Opinion: Conservatives should support Prop D for Missouri roads

  

By Senate Pro Tem Ron Richard

I am writing to explain why conservatives should support Proposition D on Missouri’s November 6 general election ballot. I write as a committed fiscal conservative, one who has worked for years in Jefferson City to cut government waste, hold state agencies to account and oppose tax increases. But I support the gradual 2.5 cents per gallon state motor fuels tax increase in Prop D. Here are my reasons:

1)   Over its four-year phase-in and when fully implemented, the extra 10 cents per gallon will fix our roads and bridges, create jobs and pump hundreds of millions of dollars into our local communities for roads and bridges. That new money will allow Missouri to move to the head of the line to return federal tax money we have already paid to Washington, to fix our roads and bridges back home. If we don’t provide the matching money, other states will do so and receive our money. I’m for Missourians’ money coming back to fix Missouri roads and bridges.

2)   Prop D is a user tax on those who buy fuel to use the roads, not a general sales tax increase. True conservatives prefer targeted user taxes to broad tax hikes. In the case of Prop D, for example, senior citizens who don’t drive won’t pay at the pump. Those who cause wear on our roads will pay.

3)   Our state motor fuels user tax is required by the Missouri Constitution to go into the State Road Fund. The Constitution only allows the State Road Fund to be used for two things – road work by the Missouri Department of Transportation and our cities and counties, and the specific cost of road law enforcement by the Missouri State Highway Patrol. That’s it – unlike general revenues, nobody can mess with this money. It goes where it is promised to go:  roads, streets, bridges, and enforcement of safe road laws.

4)   Missouri hasn’t raised our state motor fuels user tax since 1996. Inflation has eaten away at that basic 17 cents tax, which only has 7 cents of purchasing power today. While steel, concrete, and asphalt have doubled and tripled in cost over the last 22 years, the state motor fuels user tax has lost 60 percent of its value. Any true fiscal conservative knows you cannot stay in business for long with that scenario. MoDOT has slashed its overhead spending, laid off employees, shut down offices and reallocated its dollars to roads and bridges. As one who is suspicious of government, I am convinced MoDOT has its house in order and its leadership is committed to prudent stewardship of this constitutionally protected, regularly audited road and bridge money.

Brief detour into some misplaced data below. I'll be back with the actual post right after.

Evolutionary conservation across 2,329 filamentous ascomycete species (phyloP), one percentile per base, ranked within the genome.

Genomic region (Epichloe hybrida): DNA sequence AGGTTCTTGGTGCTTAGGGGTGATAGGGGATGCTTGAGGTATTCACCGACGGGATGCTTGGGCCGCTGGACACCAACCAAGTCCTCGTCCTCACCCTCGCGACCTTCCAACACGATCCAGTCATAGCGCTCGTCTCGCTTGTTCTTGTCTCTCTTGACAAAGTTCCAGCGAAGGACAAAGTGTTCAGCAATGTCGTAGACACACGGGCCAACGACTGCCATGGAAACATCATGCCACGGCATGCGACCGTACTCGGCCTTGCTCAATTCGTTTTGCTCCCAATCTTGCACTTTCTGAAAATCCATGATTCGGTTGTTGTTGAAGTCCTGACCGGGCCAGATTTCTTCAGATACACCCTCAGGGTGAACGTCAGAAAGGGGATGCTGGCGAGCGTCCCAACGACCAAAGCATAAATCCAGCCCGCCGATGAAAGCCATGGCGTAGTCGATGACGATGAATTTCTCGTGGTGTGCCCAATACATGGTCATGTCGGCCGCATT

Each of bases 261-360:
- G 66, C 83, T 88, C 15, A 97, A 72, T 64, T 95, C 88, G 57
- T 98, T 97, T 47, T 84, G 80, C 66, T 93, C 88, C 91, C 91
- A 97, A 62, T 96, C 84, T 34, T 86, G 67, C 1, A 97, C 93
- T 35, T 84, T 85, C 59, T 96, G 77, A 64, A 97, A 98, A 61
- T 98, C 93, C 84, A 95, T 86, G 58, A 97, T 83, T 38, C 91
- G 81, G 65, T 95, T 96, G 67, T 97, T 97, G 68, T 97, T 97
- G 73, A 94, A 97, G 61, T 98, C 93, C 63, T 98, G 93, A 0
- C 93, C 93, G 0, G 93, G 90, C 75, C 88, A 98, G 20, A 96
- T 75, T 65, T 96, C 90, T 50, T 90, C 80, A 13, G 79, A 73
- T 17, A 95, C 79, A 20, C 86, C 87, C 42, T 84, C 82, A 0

5)   There is no more basic function of government than taking care of our roads, streets, and bridges. There aren’t Republican roads or Democrat roads, just Missouri roads that we all rely on to get to work and to allow safe, efficient travel for school buses, fire trucks, ambulances, police and shipping goods. This is why leading Missouri conservatives, including Governor Mike Parson, Lt. Governor Mike Kehoe and U.S. Senator Roy Blunt have publicly strongly endorsed Prop D.

6)   In addition to being the only Missourian to serve as both Senate President Pro Tem and House Speaker, I am proud to have served as Joplin’s mayor. So I understand what Prop D’s major 66 percent boost in state funding for our counties and cities will mean to local streets, road and bridge priorities set by local leaders to address local priorities. For Newton and Jasper counties and the cities within the counties, it means about $2.4 million in new road and bridge funding, every year, when Prop D is fully phased in.

My conservative friends know the old country saying: “You can’t eat your seed corn.” That means it’s penny-wise and pound-foolish not to protect and take care of your basics, and there is no better example of the basics than roads and bridges.

That is why this conservative is for Prop D, and why every conservative should vote YES on Prop D.